On the Release of Memoria

3 July 2022

I wanted to see Apichatpong Weerasethakul’s new film Memoria. It was showing an hour away from where I live, so I decided to wait and see if it would come to a theater closer to me. Unfortunately for me, the week the film would be showing is the same week I would be on vacation. I then decided to google where I could stream or rent the film. That is when I learned to my dismay that Memoria is not only not available for home video, but that the plan is to never release it anywhere other than in theaters, and only in one theater at a time, like a traveling art exhibit.

This is of course disappointing to me, but I don’t begrudge them this decision. In many ways the release of Memoria is much closer to how films used to seen and distributed. Major commercial films before VHS tapes were shown once during a release window, and then never again. If you were lucky they may be shown again later on, either during a retrospective at your local cinematheque (if you were lucky to live near a cinematheque) or rebroadcast on television. Many classic films were for their admirers only memories, that they may never get to reëxperience. The current age of global cinephilia, where you can be exposed to a little bit of everything at your leisure through streaming services or through home video, is a fairly recent phenomenon.

There is a lot to dislike about this release strategy. I think of the many people who can’t visit their local cinemas because they have a weakened immune system and don’t want to needlessly risk catching covid. I also think of the millions of people living with no cinema near them at all. Perhaps Joe’s people could bring back the traveling guerrilla tactics of the independent filmmakers of old, traveling from one town to the next, screening their films in the open air in makeshift theaters, and moving on to the next town.

Of course you don’t have to go see Memoria. It is just one movie. There are thousands of great movies I still haven’t seen. Many of them I have access to through the streaming services I am already subscribed to, through my local library, or I can buy online either digitally or on disc. It doesn’t make it sting any less that I may miss out of seeing a film I was genuinely looking forward to seeing, that I may have to wait to return like a comet as it makes its way around the world.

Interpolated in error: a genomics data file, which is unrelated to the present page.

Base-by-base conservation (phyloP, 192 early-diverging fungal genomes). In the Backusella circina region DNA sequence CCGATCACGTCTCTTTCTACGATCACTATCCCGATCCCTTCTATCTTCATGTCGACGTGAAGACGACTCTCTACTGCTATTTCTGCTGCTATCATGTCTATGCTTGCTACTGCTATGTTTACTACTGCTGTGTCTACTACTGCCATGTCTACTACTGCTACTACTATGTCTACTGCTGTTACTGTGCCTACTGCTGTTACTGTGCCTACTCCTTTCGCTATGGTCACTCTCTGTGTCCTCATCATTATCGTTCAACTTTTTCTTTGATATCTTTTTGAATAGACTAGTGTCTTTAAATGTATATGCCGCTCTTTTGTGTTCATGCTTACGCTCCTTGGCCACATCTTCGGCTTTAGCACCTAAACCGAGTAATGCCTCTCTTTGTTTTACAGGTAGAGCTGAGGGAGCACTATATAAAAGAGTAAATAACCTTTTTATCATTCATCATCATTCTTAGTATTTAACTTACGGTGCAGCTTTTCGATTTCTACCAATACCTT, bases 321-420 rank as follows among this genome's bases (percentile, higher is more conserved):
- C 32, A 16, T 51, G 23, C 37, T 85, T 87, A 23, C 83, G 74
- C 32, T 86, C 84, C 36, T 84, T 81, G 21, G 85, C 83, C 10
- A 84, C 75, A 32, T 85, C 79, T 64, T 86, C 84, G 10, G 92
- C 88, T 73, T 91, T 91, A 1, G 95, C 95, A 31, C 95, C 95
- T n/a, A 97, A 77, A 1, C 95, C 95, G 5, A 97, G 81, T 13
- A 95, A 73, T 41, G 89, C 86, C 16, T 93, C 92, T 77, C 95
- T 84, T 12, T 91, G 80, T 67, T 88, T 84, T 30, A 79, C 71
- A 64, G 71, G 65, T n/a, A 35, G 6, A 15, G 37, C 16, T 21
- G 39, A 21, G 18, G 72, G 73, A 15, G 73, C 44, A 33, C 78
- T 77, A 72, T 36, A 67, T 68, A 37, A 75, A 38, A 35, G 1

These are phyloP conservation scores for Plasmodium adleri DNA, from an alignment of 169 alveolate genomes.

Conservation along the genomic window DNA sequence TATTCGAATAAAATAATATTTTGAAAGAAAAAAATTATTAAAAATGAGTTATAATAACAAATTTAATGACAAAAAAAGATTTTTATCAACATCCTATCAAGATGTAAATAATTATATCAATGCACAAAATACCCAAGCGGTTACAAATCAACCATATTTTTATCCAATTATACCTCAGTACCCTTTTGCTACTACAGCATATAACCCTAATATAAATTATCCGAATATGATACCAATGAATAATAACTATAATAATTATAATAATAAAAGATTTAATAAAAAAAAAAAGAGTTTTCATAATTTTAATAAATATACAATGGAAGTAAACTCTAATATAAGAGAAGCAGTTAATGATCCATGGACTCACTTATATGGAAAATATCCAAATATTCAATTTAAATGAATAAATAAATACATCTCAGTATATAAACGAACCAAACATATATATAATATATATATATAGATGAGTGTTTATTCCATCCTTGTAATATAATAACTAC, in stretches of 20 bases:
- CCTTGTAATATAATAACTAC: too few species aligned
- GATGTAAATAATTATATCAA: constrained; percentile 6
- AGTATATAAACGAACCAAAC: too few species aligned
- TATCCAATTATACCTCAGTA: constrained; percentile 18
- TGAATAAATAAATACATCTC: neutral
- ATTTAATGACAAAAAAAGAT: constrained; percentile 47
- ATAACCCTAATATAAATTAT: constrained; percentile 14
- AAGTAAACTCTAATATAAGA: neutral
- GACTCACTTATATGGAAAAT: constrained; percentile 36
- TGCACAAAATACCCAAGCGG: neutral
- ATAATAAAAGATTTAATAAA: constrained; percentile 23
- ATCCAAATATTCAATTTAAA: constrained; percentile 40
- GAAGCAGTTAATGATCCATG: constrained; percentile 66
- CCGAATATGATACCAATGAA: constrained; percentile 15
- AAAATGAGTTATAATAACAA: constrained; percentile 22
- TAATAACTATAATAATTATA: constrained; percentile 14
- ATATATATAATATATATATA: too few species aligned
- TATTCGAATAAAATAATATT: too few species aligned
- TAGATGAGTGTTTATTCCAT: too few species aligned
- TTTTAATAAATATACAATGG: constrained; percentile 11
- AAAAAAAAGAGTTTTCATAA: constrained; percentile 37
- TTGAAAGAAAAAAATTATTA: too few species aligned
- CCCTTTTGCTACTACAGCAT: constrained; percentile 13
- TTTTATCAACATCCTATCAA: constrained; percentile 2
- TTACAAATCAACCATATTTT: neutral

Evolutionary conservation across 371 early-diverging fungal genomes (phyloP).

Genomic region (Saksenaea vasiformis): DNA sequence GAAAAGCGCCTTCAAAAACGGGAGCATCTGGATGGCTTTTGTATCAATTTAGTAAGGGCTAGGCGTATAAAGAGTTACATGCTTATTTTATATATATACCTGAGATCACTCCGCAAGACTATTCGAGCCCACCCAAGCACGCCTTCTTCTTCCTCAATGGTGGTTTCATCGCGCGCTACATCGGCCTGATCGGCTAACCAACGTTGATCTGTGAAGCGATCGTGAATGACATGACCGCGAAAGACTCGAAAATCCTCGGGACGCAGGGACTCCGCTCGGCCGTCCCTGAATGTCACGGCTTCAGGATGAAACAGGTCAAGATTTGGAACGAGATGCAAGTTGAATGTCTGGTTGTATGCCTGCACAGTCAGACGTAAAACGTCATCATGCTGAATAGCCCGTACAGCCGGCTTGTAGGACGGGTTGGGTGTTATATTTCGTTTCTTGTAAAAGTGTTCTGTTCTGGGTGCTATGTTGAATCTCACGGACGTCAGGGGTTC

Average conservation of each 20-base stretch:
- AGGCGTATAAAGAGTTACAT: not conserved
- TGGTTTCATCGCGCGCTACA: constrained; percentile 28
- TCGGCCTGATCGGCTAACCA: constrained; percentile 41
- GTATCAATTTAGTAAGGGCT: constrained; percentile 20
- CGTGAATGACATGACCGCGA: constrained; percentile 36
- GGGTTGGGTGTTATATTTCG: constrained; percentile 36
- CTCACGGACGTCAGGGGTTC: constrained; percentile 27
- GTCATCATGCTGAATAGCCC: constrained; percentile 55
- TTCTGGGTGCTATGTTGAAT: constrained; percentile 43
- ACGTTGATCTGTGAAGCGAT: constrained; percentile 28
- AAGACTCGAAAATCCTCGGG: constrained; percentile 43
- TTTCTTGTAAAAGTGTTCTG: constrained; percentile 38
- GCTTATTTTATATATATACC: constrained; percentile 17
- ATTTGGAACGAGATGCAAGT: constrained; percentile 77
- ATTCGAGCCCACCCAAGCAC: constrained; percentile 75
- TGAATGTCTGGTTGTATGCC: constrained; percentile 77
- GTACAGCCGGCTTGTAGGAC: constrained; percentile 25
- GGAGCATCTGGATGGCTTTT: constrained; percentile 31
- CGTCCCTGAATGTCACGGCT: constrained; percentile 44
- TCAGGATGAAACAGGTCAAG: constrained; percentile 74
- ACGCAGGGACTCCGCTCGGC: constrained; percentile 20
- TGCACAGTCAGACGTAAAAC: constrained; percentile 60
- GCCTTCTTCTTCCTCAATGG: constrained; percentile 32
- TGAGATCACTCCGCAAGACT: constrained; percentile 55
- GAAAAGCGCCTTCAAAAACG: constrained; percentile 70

One obvious point of comparison is that infamous Wu-Tang Clan album Once Upon a Time in Shaolin, which had only one copy made. The album was planned to travel from venue to venue, like a retrospective of a famous painter. In the case of this album, as much as I love the Wu’s music and the many solo projects it spawned (Supreme Clientele is my favorite Wu-Tang member solo album in case you were wondering) I think Memoria has certain merits as a traveling theater-only release that Wu-Tang’s music doesn’t. It offers a new way of experiencing film, an opportunity to reflect on the ways in which films are produced, distributed, the whole political economy of cinema

In many ways this approach to film distribution hasn’t really disappeared. Most of the films I go and see in theaters I never see again. Even just knowing I could rewatch them in the future is comforting, even if I have no plan to revisit them in the future. There is a certain illusion of complete ownership and knowledge that the eclectic streaming services available give us. There are so many films, and works of art in general that were lost to history, many that I will never know that I didn’t get to experience. Memoria’s themes of human prehistory stretching out into the unknowable past is something that lends itself well to the unique experience of only catching the film once.

There is of course always piracy. I used to pirate movies all the time when I didn’t have money for films and din’t know I could. I think I will skip this one for now. Maybe they’ll cave and bring the movie to blu ray or streaming in a couple years, or it might just return to a theater near me. Even so, I think I’d be happy skipping this one. There are so many other great films I want to watch. Memoria can wait.